All people are born equal and free, as guaranteed in the Universal Declaration of Human Rights, and all people, regardless of gender, are endowed by virtue of their humanity with human rights and human dignity. However, climate change, biodiversity and habitat loss, and pollution threaten to destroy lives, economies, and entire cultures and societies. These devastating and interlocking environmental emergencies harm human rights, including the rights to life, health, food, water and sanitation, culture, self-determination, and many others, with differential effects on the basis of gender. Entrenched and systemic gender-based discrimination and violence against women, stereotypes, resource limitations, differing nutritional needs over the life course, especially during, infancy, childhood, pregnancy, and childbirth, and differing levels of exposure to pollution and hazardous substances, among other factors, can intensify the negative human rights impacts of environmental degradation including climate change. However, even while experiencing differential and disproportionate impacts of environmental harms, many women1 are leaders in environmental action – as managers of resources and advocates of sustainable lifestyles – and staunch defenders of land, water, nature, and communities.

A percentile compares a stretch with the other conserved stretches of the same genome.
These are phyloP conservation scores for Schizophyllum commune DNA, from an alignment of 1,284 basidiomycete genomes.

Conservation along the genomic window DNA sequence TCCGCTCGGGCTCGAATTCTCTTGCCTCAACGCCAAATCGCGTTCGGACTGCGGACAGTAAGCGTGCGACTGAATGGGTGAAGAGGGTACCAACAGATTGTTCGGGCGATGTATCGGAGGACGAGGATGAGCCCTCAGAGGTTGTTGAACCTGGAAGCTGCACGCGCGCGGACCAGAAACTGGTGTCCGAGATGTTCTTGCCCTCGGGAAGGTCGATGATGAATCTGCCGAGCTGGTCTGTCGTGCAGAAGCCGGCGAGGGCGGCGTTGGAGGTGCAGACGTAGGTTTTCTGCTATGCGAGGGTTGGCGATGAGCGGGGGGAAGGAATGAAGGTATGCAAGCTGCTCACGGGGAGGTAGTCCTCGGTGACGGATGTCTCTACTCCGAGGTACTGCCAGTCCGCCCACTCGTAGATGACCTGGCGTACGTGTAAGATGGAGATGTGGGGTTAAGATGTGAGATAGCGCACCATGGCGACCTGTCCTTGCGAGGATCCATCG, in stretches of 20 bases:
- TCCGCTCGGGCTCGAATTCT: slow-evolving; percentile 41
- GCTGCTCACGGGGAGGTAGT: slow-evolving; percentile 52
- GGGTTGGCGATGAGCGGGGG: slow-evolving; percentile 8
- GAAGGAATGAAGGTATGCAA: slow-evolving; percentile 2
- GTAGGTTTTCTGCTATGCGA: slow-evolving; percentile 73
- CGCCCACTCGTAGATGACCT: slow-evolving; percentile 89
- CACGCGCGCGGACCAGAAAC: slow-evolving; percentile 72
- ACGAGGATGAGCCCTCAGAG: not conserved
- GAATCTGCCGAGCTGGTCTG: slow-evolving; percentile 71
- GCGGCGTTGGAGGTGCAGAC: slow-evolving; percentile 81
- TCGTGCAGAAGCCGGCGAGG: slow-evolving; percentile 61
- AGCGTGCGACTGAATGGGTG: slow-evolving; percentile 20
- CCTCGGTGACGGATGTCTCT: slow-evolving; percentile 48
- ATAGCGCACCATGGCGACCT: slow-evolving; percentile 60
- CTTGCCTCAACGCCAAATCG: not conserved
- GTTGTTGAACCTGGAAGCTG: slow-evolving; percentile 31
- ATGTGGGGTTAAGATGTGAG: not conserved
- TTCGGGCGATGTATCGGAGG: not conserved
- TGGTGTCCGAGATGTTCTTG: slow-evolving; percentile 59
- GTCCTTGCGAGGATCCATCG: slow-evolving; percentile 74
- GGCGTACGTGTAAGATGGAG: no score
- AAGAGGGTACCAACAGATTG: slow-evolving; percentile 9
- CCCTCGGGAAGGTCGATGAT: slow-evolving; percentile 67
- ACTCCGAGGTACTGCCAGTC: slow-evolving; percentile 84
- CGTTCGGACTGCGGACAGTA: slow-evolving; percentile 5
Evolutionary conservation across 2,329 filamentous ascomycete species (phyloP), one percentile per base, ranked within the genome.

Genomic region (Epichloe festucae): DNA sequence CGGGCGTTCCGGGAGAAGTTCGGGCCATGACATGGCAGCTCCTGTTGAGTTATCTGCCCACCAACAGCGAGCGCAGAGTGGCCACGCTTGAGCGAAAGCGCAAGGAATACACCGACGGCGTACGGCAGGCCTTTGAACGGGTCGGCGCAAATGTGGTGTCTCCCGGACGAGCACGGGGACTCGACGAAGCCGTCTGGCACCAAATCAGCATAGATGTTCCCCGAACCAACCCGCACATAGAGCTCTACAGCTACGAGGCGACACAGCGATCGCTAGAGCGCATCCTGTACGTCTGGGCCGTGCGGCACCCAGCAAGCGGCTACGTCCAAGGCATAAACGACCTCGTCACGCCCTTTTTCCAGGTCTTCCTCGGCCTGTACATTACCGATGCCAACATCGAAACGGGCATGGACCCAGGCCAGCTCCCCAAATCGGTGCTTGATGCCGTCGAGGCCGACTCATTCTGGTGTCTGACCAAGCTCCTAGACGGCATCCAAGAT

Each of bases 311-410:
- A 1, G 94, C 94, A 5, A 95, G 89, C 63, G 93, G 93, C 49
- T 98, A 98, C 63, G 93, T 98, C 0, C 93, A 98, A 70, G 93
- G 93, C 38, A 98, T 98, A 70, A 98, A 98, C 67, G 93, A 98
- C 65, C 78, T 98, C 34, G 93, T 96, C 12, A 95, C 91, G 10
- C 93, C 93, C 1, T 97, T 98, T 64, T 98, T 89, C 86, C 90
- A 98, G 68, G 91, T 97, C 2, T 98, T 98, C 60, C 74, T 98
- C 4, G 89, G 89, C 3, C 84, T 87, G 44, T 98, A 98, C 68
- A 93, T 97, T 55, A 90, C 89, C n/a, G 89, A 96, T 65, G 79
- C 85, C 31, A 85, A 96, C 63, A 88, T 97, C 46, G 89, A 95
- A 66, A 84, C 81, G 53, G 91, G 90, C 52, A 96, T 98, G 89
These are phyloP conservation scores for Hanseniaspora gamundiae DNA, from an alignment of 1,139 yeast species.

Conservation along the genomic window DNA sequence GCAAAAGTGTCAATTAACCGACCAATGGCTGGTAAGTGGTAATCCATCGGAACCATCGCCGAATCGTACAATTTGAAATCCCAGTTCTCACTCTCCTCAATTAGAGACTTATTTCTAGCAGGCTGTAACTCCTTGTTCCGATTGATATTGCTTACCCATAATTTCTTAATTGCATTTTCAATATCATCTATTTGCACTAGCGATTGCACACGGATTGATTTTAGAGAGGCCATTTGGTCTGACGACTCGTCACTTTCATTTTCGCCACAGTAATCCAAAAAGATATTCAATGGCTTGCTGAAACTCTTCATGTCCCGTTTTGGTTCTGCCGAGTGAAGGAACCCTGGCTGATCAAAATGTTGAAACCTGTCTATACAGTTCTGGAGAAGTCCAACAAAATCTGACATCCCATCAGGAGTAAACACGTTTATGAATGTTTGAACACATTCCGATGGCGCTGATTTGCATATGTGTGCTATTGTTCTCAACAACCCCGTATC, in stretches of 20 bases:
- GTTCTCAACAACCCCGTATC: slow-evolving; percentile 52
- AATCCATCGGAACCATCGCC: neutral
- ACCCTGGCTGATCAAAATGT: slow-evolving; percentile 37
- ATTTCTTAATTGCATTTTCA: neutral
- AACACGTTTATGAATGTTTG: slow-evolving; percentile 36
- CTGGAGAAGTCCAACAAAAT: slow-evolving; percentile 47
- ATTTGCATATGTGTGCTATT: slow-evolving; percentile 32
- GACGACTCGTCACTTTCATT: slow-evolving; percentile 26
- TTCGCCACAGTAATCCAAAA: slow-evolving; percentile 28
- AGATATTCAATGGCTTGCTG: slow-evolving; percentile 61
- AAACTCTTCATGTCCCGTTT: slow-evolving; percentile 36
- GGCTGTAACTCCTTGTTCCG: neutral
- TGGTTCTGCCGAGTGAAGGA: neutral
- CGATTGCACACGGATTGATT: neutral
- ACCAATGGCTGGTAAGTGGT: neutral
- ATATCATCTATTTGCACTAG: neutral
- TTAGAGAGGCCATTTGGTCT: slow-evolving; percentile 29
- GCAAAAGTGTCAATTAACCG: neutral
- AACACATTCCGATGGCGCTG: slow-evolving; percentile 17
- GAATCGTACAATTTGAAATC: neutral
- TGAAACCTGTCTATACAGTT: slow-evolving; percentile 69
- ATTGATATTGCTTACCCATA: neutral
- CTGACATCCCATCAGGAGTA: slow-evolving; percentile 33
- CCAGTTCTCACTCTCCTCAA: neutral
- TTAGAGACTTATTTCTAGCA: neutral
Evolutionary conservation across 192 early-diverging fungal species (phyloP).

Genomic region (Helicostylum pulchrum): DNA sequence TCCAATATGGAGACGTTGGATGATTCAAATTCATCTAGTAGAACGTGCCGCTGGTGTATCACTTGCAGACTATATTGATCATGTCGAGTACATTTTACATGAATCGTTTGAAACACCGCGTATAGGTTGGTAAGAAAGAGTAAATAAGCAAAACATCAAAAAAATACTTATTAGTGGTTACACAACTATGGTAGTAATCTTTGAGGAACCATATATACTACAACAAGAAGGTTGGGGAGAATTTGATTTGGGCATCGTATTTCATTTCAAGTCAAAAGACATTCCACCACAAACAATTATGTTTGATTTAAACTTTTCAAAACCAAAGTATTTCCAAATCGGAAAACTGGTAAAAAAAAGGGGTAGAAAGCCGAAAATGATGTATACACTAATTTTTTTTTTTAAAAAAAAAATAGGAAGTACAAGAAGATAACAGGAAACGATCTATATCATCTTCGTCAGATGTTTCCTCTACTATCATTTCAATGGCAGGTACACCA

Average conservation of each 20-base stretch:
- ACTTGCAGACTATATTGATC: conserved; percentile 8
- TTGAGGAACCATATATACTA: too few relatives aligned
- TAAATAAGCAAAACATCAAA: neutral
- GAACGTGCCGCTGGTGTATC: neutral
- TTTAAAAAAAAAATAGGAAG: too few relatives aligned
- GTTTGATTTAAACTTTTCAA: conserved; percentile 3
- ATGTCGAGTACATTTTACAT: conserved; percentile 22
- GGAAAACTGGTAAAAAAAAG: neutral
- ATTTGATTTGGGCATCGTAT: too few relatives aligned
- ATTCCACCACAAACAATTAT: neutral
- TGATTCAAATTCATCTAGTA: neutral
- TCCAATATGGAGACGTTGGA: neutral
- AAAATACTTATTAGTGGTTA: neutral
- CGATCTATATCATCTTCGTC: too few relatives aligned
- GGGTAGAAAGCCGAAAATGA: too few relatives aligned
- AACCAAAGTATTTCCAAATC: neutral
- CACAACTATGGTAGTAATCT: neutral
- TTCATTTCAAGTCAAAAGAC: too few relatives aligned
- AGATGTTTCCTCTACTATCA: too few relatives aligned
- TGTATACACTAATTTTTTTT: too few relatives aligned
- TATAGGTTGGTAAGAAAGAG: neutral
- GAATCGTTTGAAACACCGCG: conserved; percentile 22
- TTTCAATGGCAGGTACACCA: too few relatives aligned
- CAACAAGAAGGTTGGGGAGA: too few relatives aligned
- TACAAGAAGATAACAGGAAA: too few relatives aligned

States, businesses, international organizations, and other actors have (procedural and substantive) obligations and responsibilities under both international human rights law and international environmental law, as well as international policy commitments, to address environmental crises. In addressing these crises, they must also prevent their negative, gendered impacts on enjoyment of human rights, and ensure that actions to address environmental degradation are gender-responsive, equitable, non-retrogressive, non-discriminatory, and sustainable. To read more about the key human rights obligations and responsibilities of our communities with respect to gender and the environment click on the link below.
United Nation’s Key Message